CQ teacher uses experiences to spread sun safety awareness
NARELLE Sauer's cancer battle began with a suspicious mole on her back.
Her husband had noticed it and urged her to get it checked by a doctor.
He urged her to go along to her doctor to get it checked, and so she booked an appointment.
After taking one look at her mole, Narelle's doctor knew straight away it would need to be taken off.
It was a week before the biopsy results come back, which confirmed it was melanoma, and Narelle was referred to a specialist.
More unwelcome news came when her specialist noticed another mole on her back prior to surgery.
The two moles, which were stage two melanomas, were removed.
"Both looked like any other mole, I was never concerned about them,” she said.
"I was so lucky they caught my melanoma relatively early, it just goes to show that you need someone else; a partner, a doctor, a friend, anyone to check.
"I was left with a large 10-15cm reminder across my back and a smaller scar in the crease of my neck, but I consider myself lucky. I never realised the severity of melanoma until I had it.”
Narelle's diagnosis has changed her life.
Since her diagnosis, the Frenchville State School teacher has used her experience to teach her pupils better sun safety in the hopes they'll avoid a similar situation in the future.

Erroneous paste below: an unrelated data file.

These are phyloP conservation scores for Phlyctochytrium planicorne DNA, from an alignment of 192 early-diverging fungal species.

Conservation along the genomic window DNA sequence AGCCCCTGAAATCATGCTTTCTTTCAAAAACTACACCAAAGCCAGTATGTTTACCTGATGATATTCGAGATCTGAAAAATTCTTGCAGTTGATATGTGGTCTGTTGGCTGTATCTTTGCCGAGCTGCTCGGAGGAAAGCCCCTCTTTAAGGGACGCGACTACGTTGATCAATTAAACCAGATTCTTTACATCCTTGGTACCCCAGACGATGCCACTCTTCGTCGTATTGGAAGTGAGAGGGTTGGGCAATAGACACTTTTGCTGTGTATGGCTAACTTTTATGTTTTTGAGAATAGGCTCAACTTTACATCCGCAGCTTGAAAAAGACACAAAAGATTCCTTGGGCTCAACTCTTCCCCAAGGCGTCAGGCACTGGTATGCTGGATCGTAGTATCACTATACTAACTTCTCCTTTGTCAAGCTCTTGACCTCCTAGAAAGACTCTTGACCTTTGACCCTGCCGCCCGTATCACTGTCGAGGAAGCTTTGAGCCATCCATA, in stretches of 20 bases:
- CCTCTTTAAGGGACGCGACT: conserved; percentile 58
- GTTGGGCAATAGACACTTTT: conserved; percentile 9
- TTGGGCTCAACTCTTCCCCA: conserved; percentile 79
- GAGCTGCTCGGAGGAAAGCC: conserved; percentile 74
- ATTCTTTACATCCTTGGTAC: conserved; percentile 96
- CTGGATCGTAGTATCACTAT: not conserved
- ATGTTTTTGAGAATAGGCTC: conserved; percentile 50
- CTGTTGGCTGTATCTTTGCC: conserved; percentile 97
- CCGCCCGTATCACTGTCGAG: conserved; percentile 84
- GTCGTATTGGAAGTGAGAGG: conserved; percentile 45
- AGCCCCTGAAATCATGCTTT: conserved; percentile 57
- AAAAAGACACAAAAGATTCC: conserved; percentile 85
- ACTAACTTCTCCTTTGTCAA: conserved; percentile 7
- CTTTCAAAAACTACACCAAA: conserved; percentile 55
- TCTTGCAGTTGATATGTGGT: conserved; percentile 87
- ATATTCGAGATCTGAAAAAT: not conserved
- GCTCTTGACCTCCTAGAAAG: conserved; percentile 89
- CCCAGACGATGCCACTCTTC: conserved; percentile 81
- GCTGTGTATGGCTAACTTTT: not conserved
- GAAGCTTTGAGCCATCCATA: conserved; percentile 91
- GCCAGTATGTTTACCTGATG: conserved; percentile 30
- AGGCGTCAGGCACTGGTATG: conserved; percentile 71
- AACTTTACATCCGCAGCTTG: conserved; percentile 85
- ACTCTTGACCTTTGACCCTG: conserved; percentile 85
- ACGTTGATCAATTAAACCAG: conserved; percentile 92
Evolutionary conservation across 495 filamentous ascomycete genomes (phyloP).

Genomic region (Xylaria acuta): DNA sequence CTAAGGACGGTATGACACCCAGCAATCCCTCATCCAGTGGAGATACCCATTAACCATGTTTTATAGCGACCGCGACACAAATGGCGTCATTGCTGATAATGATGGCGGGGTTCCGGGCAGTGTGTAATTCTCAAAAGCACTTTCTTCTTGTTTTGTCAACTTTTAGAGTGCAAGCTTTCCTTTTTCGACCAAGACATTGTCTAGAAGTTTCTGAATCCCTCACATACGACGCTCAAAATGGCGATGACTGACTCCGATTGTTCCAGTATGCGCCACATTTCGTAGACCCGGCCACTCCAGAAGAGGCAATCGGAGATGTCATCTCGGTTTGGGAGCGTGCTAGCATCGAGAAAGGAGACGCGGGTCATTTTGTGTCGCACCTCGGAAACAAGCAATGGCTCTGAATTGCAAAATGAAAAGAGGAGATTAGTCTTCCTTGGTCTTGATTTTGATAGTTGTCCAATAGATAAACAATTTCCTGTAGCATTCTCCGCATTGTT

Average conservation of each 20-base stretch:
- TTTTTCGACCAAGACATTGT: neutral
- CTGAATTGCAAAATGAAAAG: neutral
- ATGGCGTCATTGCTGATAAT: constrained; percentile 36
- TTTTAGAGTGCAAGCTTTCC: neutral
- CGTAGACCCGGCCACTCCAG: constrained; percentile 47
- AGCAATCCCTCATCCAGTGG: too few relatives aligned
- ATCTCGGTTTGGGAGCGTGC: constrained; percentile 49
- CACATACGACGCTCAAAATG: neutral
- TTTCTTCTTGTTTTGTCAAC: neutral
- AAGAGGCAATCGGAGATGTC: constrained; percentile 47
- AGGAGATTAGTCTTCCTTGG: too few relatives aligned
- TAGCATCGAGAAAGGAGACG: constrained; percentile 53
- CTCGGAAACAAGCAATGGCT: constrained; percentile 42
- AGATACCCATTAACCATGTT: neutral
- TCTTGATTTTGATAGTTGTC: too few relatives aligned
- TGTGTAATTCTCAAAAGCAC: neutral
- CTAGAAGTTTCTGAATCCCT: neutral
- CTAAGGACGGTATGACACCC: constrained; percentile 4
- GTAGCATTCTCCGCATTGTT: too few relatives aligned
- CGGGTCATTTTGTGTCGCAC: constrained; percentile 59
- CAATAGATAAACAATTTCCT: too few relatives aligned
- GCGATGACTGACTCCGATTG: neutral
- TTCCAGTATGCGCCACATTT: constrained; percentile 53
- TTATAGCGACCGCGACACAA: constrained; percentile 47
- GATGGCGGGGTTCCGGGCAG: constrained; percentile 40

"As a teenager, I did a lot of sun baking and was always out in the sun playing sport,” she said.
"I still love going out in the sun, but I cover up as much as possible wearing long-sleeves, a hat and sun cream.”
Narelle teaches Year 2 students at Rockhampton's largest primary school, which has adopted a sun safe "no hat no play” rule, as well as additional practices to ensure students and teachers are all protected.
Three teachers at Frenchville State School have had melanomas removed in the last couple of years.
"It not only encouraged other teachers to get skin checks but it led to the school investing in long-sleeve sun safe shirts for teachers on duty at lunch time and more shaded areas being created in the playground,” Narelle said.
Narelle is helping out with Rockhampton's first Melanoma March alongside her husband, and fellow melanoma survivor, Aaron Kelly.
"We are raising awareness so that our community can learn the importance of protection against the harsh Aussie sun,” Narelle said.
"I want to make sure young parents are aware of the need to focus on teaching sun safety to their kids.”
The Melanoma March will be held on Sunday, March 4 at Victoria Park Oval to raise funds for research to find a cure.
For more information on how to register or donate to the Rockhampton Melanoma March on Sunday, March 4, go to https://mm2018-rockhampton.gofundraise.com.au/cms/home.